And a darn good thing it is, too. The International Energy Agency’s researchers have in previous reports noted that they were counting on an acceleration in oil production from Iraq as a pretty clutch factor in the global formula that determines oil prices; Iraq’s major energy hubs don’t seem to be in any immediate danger, but sans that hoped-for output acceleration or even just with stagnant output, growing global demand could start sending prices upward in a big way — and Iraq is hardly the only traditional supplier struggling with political instability and investment problems.

It’s encouraging news, then, that the United States is on track to become the world’ biggest oil exporter by 2020 — and even better, that other countries with potential shale deposits are now moving more quickly than expected on adopting the hydraulic fracturing and horizontal drilling techniques that have helped us get there.

In its most recent analysis, which takes a five-year view of the oil market, the IEA predicted that tight oil production from outside the U.S. could account for 650,000 barrels a day of global oil supply by 2019.

Although that is just a fraction of the 5 million barrels a day the U.S. is expected to produce from its shale oil fields by 2019, it highlights the continuing impact techniques like fracking are likely to have in helping increase global oil supply even toward the end of the decade when the IEA expects U.S. oil production growth to plateau.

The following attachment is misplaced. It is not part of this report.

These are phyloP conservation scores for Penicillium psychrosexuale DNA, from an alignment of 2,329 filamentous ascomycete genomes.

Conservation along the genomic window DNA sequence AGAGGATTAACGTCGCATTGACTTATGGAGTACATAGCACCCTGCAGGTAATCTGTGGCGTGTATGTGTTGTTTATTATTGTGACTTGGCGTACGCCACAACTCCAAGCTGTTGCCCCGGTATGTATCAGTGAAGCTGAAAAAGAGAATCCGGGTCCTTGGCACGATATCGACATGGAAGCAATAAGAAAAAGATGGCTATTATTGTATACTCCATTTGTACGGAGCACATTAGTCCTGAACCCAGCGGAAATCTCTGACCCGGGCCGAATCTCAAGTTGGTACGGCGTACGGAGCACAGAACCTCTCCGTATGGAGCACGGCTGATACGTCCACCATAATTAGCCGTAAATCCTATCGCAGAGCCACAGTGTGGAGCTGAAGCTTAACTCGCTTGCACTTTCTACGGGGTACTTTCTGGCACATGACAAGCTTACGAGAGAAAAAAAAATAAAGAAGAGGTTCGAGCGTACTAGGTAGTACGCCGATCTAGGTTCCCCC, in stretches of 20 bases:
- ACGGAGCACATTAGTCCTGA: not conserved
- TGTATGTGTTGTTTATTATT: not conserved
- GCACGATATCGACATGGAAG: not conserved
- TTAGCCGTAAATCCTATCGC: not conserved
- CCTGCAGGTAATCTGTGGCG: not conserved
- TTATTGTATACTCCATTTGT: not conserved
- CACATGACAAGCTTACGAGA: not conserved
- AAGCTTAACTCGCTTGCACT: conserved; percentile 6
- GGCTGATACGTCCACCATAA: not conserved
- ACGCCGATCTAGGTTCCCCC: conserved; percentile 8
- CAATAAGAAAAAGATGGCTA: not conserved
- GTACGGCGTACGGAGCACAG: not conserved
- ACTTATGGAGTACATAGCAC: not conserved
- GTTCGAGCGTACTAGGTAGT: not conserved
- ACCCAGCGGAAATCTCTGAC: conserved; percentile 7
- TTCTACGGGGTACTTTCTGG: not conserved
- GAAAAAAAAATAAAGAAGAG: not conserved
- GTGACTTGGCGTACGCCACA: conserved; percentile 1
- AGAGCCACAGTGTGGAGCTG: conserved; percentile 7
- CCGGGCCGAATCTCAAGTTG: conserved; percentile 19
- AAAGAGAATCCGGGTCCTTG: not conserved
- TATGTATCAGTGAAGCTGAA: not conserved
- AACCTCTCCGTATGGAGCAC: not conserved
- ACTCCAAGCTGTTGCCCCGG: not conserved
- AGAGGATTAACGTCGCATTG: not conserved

Indeed, by some estimates, the U.S. contains no more than 15% of the world’s total shale and light tight oil resources, but the impact of their development on the oil market is already profound. By the end of the decade the IEA expects North America to produce 20% of the world’s oil supply and to have become a “titan of unprecedented proportions” in oil product markets as its exports of refined products soar.

Other countries might not have the resources or the geology (not to mention the relative regulatory and investment freedom, because of their own self-imposed folly) to replicate our shale boom, but it’s pretty amazing to remember that just a few years ago, nobody was expecting this miraculous turnaround — and that it’s happened largely outside of the Obama administration’s purview.